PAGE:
The second thing is I suddenly realized when I saw this political cartoon, female images are used to bring together our worst fears and our best jokes because they –ie women, themselves aren't supposed to have a sense of humor (which is a felt sense for the comic in the soul) And they are up against this tacit presupposition that the entire imaginary making up the national life’s story must reenact the story of a fantasy of male maternity, when they do.
But if myths are to work in a mythoclastic manner, they are to be reworked and re-enacted mythopoetically, not literally portrayed but psychically overturned so that one functions from one’s own individual body-psyche contributing collectively to the treasury of national soul how soul matters for real its 2012 national psyche. I think that is what will go into the voting booth this November.
Mythopoetics In Culture is a written collection of poems, essays and excerpts from essays by mythopoet, Stephanie Pope published to mythopoetry.com beginning in 2001 to the present. In 2017 mythopoetry.com brings guest blogging to its cultural mythology blog expanding its format to include poems and essays by the cultural mythologists of today.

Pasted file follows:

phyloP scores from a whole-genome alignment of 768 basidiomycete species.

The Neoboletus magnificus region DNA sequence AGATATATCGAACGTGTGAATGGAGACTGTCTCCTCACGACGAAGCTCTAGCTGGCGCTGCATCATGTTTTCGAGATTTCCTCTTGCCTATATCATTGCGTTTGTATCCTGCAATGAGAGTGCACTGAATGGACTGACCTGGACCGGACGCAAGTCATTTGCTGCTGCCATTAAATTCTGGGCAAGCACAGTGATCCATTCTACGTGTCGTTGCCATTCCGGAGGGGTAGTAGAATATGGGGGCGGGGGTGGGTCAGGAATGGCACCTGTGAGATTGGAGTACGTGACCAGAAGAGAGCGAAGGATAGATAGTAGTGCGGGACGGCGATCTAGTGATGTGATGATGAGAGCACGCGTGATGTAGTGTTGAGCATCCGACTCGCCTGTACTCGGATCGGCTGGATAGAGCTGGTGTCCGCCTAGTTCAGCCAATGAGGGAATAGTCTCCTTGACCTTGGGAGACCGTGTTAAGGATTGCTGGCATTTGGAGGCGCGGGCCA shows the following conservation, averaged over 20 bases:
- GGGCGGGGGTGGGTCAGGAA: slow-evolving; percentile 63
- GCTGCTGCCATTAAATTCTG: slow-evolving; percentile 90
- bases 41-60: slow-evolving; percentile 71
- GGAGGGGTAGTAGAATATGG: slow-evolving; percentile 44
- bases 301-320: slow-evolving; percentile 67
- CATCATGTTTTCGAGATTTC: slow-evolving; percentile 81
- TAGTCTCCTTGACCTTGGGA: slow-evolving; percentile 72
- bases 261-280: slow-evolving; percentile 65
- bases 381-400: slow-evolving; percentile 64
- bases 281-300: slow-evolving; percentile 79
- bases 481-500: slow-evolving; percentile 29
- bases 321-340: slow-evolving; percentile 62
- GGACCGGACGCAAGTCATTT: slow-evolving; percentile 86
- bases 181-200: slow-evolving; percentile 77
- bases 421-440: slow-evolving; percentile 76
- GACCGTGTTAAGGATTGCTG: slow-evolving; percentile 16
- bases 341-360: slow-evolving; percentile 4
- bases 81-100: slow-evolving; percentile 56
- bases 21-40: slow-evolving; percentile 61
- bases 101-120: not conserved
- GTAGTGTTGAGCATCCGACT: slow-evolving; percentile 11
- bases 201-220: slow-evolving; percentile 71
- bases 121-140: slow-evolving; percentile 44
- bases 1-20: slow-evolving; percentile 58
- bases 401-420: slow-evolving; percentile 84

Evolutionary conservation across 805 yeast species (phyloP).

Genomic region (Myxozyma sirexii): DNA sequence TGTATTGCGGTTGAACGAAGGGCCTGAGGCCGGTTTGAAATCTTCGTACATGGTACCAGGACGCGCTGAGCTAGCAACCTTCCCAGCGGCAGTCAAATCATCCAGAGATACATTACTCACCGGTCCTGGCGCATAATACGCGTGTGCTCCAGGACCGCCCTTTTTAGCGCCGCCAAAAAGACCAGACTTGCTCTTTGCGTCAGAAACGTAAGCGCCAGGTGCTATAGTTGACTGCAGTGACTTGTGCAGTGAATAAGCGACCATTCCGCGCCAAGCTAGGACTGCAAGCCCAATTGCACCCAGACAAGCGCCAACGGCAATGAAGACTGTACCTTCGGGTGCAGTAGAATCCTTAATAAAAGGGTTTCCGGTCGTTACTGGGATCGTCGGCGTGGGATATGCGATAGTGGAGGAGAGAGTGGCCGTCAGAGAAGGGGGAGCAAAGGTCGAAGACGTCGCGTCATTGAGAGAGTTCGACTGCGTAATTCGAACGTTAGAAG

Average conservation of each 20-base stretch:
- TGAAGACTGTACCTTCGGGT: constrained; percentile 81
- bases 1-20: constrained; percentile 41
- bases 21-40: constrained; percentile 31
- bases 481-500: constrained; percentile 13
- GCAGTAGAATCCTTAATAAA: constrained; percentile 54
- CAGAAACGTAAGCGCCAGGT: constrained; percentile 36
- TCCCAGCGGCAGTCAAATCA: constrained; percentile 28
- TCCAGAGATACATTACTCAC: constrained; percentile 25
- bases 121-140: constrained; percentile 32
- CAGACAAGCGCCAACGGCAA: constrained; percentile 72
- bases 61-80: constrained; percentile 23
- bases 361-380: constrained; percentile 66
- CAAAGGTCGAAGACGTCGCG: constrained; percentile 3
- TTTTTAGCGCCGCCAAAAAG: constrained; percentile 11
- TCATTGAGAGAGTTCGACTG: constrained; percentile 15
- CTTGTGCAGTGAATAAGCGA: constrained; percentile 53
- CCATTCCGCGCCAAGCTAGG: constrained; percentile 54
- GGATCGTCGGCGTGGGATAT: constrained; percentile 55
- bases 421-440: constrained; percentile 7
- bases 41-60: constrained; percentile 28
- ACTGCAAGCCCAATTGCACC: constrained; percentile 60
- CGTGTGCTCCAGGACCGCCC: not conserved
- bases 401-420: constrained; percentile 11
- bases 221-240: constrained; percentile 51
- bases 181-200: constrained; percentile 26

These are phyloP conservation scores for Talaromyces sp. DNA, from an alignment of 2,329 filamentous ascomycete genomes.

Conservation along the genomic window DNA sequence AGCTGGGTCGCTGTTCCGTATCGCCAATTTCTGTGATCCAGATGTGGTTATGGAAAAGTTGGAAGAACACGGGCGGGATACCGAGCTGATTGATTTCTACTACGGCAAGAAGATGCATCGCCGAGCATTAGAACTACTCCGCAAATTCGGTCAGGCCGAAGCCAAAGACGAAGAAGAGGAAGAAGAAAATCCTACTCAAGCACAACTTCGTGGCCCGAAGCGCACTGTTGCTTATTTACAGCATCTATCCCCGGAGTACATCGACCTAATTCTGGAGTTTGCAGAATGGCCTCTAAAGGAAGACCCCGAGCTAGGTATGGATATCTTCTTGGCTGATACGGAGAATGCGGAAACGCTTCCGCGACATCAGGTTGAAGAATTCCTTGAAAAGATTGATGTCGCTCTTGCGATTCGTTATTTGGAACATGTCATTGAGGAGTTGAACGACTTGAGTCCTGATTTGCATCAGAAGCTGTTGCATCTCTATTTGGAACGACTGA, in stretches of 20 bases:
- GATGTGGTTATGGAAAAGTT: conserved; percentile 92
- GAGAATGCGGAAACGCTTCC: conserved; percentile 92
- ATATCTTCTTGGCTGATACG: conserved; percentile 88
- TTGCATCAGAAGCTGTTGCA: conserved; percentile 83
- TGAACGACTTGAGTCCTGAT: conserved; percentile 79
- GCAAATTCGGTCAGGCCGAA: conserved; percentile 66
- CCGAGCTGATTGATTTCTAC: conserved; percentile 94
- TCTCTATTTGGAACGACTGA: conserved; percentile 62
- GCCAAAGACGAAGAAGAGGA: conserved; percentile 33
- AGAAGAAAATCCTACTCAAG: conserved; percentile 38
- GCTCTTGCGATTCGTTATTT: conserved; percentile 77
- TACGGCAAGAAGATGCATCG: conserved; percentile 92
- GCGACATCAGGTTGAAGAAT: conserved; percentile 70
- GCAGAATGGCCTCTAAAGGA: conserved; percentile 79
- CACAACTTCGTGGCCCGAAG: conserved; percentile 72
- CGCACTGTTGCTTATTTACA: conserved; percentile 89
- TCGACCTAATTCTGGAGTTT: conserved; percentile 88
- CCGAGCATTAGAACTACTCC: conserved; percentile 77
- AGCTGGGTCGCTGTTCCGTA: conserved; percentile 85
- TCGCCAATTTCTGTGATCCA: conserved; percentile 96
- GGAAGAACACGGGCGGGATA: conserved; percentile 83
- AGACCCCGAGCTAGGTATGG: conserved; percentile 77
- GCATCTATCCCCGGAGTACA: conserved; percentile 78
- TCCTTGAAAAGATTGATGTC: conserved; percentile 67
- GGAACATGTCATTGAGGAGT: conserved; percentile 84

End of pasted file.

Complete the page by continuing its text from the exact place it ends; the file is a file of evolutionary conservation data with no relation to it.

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LIKE A WOMAN FALLING: SELECTED POEMS (out of print)
Teacher, essayist, poet and cultural mythologer, Stephanie has a BA in education from Walsh University and a master's degree in mythological studies from Pacifica Graduate Institute. She teaches Myth & Poetics In Personal Writing, DreamWork & Musing Life on line through mythopoetry.com. Between 2010-2012 she is editing, producing and publishing Mythopoetry Scholar Ezine vol 1-3.
Stephanie works mythopoetics on line @mythopoetry.com where she explores, traces and reveals dominant mythic images and mythemes in psyche-making at work between cosmos and culture today.
Published in numerous poetry journals including the premier issues of Literary House and A Hudson View International Stephanie's poetry receives Pushcart nominations between 2007-2010. Her first poetry volume, Like A Woman Falling, now out of print, published in 2004. Currently in the works is a book of essays and a second poetry volume, Monsters & Bugs.